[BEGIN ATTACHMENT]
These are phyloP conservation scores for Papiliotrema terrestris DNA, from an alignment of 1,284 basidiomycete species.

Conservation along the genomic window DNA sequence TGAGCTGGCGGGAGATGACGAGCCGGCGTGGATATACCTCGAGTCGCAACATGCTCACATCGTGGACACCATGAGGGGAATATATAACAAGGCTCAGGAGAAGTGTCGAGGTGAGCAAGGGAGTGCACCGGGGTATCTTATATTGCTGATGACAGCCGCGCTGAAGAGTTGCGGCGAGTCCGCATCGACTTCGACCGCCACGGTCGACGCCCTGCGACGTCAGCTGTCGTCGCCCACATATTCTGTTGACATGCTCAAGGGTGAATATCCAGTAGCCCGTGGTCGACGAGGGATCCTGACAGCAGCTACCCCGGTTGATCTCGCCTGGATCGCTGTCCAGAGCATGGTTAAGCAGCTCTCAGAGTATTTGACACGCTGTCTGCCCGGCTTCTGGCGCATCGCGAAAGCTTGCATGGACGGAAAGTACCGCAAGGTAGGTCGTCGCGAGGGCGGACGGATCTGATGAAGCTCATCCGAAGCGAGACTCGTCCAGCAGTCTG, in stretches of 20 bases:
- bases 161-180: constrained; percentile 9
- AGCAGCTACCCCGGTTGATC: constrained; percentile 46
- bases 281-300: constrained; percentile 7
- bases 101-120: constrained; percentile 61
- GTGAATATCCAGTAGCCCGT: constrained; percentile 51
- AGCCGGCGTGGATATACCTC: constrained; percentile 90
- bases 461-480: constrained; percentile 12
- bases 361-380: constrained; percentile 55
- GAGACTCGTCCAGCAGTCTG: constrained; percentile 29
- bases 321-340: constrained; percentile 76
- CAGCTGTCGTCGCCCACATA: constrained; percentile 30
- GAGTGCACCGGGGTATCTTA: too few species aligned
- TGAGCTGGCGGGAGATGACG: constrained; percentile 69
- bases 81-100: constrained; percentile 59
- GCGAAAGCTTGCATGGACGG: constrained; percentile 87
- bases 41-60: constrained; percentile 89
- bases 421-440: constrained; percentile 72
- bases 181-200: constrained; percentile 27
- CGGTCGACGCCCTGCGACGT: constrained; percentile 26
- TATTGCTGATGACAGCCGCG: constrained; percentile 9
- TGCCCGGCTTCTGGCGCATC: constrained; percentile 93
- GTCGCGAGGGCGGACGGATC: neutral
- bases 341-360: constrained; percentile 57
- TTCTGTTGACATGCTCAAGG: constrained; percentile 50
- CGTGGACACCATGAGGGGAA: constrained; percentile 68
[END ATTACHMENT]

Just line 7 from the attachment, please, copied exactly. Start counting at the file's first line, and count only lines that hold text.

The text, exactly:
- GTGAATATCCAGTAGCCCGT: constrained; percentile 51